I was reading some Eugene Peterson this week, and ran upon a section in which he talked about how we assess the health of a nation. He said, “We measure the health of our nation and the success of our lives in terms of per capita income and gross national product.” (Working the Angles) The book was written 25 years ago, and nothing has changed. Add the Consumer Price Index, Dow Industrial Average, S&P 500, Consumer Confidence, Employment statistics, and you are hitting most of the levers for the average person.
Christians (especially my tribe, the evangelicals), love to whip out metrics involving certain moral issues like abortion, gay marriage, the right to bear arms, and low taxes. They say that’s how we should assess the health of a nation.
According to the scriptures, however, one of the primary metrics God uses to assess the health of a nation is hospitality. How do you treat the least of these? The scriptures are replete with commands to love enemies, care for strangers, and welcome aliens. My favorite is Leviticus 19:33-34, “When a foreigner resides among you in your land, do not mistreat them. The foreigner residing among you must be treated as your native-born. Love them as yourself, for you were foreigners in Egypt.”
When God judges a nation or people harshly, more often than not, it is not because of their moral failures—sex, drugs, and rock and roll—but their failure to be hospitable to the vulnerable. “Now this was the sin of your sister Sodom,” the prophet Ezekiel says, “She and her daughters were arrogant, overfed and unconcerned; they did not help the poor and needy.”
Which brings me to immigration. In Kansas, where I live, Governor Sam Brownback and Secretary of State Kris Kobach are both outspoken Christians. Both of them love to be seen in public acting in patriotic ways. Their rhetoric is sentimental if not idolatrous in terms of their regard for the nation, democracy, states rights, and the state of Kansas. They claim to do everything they do for the good of the nation or state. Yet they do everything within their power (in Kobach’s case arguably exceeding his power) to hurt the immigrant. One Kobach quote puts a fine point on it: “If you really want to create a job tomorrow, you can remove an illegal alien today.”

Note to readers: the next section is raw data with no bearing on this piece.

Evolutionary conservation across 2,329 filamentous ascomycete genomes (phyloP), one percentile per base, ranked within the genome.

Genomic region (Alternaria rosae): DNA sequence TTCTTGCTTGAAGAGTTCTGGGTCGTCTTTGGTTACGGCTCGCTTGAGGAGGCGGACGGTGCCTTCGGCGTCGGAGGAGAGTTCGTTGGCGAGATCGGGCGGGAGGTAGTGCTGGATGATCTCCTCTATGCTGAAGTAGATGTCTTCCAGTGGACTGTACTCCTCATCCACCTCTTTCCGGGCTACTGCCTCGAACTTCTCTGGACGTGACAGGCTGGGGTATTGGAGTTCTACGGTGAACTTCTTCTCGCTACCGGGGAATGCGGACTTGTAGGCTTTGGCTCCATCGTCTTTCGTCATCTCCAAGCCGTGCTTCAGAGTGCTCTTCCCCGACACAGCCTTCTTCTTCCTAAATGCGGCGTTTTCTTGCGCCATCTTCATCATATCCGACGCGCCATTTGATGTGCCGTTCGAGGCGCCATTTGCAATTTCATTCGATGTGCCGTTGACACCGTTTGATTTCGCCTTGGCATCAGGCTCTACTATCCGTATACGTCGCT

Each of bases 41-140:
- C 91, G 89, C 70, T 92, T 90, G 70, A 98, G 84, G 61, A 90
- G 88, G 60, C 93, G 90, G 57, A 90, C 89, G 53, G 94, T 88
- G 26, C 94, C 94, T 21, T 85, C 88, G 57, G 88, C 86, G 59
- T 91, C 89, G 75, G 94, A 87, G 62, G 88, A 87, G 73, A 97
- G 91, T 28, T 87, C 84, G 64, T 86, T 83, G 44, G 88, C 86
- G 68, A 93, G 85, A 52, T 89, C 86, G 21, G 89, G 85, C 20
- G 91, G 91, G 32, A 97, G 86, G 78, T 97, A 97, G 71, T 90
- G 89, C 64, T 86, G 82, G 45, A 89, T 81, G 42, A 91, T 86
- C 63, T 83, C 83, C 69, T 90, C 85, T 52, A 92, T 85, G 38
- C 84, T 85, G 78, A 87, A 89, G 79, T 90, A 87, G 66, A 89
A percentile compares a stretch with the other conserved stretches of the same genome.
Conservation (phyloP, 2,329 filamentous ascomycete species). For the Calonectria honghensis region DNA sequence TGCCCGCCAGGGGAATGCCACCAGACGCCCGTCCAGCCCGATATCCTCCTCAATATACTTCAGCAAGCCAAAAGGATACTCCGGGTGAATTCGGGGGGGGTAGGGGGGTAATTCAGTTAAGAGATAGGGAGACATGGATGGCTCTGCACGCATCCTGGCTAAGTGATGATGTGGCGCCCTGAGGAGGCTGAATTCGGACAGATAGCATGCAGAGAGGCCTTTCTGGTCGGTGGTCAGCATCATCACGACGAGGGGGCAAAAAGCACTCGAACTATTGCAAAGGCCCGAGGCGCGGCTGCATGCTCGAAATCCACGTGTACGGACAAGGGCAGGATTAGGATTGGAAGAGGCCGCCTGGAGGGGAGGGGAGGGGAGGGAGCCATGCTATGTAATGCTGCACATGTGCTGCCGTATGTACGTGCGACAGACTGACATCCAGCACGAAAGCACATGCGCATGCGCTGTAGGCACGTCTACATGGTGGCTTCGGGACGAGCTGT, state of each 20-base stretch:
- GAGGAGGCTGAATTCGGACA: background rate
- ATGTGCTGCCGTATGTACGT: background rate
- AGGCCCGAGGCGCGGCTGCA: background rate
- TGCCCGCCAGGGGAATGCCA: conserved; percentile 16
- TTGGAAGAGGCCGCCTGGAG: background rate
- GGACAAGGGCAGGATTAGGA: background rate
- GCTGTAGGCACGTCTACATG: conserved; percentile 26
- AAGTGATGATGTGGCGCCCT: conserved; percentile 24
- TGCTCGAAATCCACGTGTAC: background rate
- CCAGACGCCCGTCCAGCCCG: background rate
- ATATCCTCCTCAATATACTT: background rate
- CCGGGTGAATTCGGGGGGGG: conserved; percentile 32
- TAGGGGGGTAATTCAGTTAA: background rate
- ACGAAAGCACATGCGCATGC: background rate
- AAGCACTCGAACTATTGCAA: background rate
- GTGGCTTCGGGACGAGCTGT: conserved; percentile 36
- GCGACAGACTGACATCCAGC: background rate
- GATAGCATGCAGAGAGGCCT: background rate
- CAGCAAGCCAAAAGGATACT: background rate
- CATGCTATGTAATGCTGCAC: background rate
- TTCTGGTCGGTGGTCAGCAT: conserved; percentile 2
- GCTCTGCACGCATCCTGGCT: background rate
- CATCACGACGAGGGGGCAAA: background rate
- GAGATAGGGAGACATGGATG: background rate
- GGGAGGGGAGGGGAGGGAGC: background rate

You want to know whether the arrow is pointing up or down for our society? Here’s your leading indicator: How do we treat the poor? The immigrant (legal or not)? Do we elect leaders who will do anything to increase our consumeristic zeal and lust for cash? Or do we elect leaders with the vision to help us become less focused on wealth production and consumption, and more focused on the flourishing of the most vulnerable among us.
With all due respect, Governor Brownback and Secretary Kobach no doubt believe they are leading their state in the right direction. But they seem to be blinded to the ways in which their political ideology and fears have usurped their commitment to Christ. They are tanking the health of the State of Kansas, and they are marching lock step with those who are doing their best to tank our entire society. They are on the wrong side of immigration.
How do we know this? We look the other side—the side they are trying their best to crush & defeat—and if that’s where the scriptures stand, if that’s where Jesus stands, and if that’s where faithfulness stands, if that’s where ‘the least of these’ stand, then one must be on the wrong side. One can cite economic statistics all you want, and the scriptures will simply reply, “What does the Lord require of you, but to do justice, love mercy, and walk humbly with your God.”